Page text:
Feed-In Tariff Program Growing Ontario's Clean Energy Economy
Ontario's Feed-in Tariff (FIT) Program provides guaranteed, long-term contracts for energy generated using renewable resources. Launched in 2009, it is the most comprehensive program of its kind in North America. The FIT program is designed to make it easier and faster to bring renewable energy projects of all sizes online.
Homeowners, business owners and private developers may apply to the FIT Program if they generate renewable energy from wind, waterpower, biomass and biogas, solar photovoltaic (PV) power and landfill gas.
Bruce to Milton FIT Projects
- Contract offers have been issued for 25 large-scale renewable energy projects totaling almost 1,046 megawatts.
- There are 19 wind projects and six solar projects.
- Contracts have been offered to three community projects in Paisley and Tiverton.
- Projects must comply with Ontario's Renewable Energy Approval (REA) process which establishes clear government commitment to a rigorous upfront environmental review process, including public, municipal and Aboriginal consultation.
- With today's announcement, the OPA will have contracted or offered contracts for more than 2,000 mid-size and large-scale FIT projects with a total capacity of 3,600 MW. This can produce enough electricity each year to power about 900,000 homes.
- FIT contracts have been offered to homeowners, farmers, schools, churches, municipalities, major retailers, community housing projects, fairgrounds, a hospital, a winery, a greenhouse, a transit commission and even a monastery.
- More than 70 community projects as well as about 15 Aboriginal projects will have been offered FIT contracts.
- About 50 mid-size and large-scale FIT projects are already in operation.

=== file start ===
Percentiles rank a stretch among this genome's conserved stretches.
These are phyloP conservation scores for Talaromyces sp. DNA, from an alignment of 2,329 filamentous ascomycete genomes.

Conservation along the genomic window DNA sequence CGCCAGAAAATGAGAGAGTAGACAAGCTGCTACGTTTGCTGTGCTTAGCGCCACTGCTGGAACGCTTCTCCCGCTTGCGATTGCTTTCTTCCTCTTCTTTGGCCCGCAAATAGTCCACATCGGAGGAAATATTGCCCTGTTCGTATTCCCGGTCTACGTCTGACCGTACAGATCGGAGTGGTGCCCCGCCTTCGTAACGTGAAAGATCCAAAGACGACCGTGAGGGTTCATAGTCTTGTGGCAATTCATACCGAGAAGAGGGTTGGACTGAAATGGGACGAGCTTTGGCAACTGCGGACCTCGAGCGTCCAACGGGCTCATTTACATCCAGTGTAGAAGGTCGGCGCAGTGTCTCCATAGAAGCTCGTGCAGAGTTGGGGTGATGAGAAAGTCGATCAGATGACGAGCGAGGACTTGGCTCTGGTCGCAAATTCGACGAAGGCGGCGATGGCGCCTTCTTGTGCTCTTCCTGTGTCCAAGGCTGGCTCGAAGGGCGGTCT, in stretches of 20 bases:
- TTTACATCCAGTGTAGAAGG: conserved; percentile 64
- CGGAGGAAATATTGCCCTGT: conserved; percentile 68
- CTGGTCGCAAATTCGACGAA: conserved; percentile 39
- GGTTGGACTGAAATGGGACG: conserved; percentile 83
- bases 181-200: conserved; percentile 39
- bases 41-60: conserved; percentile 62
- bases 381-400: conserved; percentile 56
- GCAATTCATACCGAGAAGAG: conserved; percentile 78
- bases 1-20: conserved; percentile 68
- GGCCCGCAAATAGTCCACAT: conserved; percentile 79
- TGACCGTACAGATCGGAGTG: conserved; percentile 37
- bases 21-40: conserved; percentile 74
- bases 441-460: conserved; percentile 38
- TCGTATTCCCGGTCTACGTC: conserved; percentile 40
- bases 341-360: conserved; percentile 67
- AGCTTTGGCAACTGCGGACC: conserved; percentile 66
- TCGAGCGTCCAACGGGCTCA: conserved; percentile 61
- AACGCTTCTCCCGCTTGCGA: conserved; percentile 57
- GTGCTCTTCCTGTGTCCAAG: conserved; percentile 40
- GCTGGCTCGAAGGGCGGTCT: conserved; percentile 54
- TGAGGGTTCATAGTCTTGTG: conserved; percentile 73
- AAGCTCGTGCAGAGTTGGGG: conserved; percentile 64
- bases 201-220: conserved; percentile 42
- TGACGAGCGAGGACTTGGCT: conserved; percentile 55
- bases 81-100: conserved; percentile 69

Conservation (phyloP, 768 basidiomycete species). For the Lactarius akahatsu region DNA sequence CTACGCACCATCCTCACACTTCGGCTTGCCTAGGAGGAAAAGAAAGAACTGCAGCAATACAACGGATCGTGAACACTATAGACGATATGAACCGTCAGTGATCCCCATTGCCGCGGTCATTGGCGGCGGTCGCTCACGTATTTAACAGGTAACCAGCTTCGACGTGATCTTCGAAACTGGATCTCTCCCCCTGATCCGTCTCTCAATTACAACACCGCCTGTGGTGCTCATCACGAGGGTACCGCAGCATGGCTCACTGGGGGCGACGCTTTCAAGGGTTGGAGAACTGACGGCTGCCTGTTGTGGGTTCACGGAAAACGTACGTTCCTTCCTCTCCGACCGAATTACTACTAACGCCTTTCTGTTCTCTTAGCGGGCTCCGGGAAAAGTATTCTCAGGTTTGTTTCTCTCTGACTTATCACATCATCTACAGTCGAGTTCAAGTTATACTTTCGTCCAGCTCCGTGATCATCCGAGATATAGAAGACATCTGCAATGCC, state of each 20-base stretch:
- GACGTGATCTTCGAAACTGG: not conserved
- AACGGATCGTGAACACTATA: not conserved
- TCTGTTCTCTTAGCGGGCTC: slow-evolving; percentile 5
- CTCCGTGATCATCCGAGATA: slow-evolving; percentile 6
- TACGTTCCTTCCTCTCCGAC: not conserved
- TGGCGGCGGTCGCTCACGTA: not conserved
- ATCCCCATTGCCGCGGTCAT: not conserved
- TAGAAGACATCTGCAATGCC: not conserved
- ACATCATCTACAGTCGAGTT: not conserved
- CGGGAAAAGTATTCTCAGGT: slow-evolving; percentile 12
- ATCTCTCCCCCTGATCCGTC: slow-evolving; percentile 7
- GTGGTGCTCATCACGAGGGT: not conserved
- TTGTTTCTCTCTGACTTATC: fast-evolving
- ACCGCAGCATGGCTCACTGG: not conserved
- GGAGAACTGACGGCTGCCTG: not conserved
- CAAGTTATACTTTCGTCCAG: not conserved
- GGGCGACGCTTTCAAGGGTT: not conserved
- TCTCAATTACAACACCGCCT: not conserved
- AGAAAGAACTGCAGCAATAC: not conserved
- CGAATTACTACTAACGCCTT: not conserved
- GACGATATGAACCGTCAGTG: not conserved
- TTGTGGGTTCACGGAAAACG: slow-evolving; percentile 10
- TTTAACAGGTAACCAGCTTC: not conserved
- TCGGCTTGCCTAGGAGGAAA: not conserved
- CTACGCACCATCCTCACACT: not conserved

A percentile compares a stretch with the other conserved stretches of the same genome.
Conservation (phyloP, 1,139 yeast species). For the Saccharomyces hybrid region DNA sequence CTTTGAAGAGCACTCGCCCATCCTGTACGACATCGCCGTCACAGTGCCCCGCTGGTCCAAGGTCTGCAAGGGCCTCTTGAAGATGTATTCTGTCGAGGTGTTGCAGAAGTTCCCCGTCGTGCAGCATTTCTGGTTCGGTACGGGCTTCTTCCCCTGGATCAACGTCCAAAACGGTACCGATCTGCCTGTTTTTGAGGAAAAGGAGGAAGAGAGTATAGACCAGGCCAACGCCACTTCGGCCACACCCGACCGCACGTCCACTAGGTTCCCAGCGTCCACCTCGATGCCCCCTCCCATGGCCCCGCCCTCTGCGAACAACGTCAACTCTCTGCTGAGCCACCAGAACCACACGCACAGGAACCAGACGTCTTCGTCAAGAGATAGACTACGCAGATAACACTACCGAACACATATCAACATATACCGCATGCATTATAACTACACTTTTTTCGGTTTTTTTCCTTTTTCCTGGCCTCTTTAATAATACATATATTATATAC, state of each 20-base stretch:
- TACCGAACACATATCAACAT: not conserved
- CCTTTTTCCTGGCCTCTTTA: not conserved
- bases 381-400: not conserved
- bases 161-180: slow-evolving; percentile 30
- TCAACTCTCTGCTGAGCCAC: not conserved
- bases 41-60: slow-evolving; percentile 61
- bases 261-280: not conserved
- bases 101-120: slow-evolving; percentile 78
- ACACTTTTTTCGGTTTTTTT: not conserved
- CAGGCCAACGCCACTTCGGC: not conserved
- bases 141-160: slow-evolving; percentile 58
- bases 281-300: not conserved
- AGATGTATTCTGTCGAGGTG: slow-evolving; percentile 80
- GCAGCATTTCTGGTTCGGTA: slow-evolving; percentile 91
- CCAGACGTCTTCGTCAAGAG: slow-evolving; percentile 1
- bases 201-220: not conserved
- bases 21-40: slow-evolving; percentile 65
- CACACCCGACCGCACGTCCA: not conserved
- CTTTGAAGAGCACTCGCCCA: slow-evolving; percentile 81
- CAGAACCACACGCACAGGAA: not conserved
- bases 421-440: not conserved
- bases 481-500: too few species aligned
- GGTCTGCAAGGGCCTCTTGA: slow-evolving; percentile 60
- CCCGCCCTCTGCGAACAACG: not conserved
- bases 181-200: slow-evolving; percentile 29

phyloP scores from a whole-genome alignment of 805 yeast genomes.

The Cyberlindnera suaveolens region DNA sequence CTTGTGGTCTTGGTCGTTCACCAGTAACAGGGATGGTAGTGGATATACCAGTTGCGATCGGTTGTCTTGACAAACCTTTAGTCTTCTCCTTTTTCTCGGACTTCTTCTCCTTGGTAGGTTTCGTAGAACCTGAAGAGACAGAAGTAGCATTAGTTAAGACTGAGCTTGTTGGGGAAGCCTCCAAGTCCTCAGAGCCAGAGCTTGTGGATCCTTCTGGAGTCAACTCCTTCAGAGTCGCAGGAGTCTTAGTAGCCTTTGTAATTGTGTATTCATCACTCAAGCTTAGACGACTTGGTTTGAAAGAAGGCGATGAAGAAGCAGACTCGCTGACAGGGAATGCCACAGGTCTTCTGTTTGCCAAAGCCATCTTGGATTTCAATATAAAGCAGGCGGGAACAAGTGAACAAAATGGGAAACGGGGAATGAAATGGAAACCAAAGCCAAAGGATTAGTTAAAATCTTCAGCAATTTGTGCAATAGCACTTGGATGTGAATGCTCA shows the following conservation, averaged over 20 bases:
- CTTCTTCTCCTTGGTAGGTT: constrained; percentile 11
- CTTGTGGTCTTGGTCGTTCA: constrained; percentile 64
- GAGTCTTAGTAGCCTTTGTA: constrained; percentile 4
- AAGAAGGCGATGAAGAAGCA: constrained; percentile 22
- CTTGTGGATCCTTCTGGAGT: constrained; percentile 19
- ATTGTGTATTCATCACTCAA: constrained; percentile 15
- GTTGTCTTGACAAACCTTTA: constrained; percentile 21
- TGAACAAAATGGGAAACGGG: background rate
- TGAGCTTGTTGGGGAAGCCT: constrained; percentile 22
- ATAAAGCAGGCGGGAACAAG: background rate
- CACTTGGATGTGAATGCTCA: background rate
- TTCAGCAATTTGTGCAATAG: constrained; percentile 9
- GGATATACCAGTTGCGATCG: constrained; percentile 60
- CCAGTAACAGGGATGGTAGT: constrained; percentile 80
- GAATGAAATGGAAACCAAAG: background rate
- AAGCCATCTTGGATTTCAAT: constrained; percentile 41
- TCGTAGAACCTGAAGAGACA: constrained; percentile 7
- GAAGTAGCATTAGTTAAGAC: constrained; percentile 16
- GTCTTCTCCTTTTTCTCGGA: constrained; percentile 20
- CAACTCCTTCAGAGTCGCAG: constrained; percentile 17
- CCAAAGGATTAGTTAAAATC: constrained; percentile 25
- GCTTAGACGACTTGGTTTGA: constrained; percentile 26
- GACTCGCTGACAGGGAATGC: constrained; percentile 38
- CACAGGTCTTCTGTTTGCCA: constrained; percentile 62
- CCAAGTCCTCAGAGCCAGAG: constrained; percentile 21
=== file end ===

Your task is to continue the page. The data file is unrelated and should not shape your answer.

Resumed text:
- Thousands of Ontarians are participating in the microFIT program, with over 10,000 projects already connected or ready to connect.
Building A Clean Energy Future
Ontario is bringing on more sources of clean energy supply from wind, solar and bioenergy.
- Ontario leads Canada in photovoltaic solar capacity and has the third-largest capacity in North America, after California and New Jersey. Ontario is currently home to the world's largest operational solar photovoltaic farm located in Sarnia.
- In 2003, Ontario had only 10 wind turbines. Today the province has more than 900 wind turbines and is home to Canada's four largest wind farms.
- Ontario had no commercial solar projects online in 2003. Today more than 6,000 small-scale solar projects are connected to the grid.
- By the end of 2014, Ontario will replace dirty coal-fired generation with clean energy sources, which is comparable to removing up to 7 million cars off Ontario's roads.
- Since 2009, more than 30 businesses have announced they are setting up or expanding plants to manufacture parts for the solar and wind industry.
- So far, the Green Energy Act has helped create over 13,000 jobs and is on track to create 50,000 jobs by the end of 2012.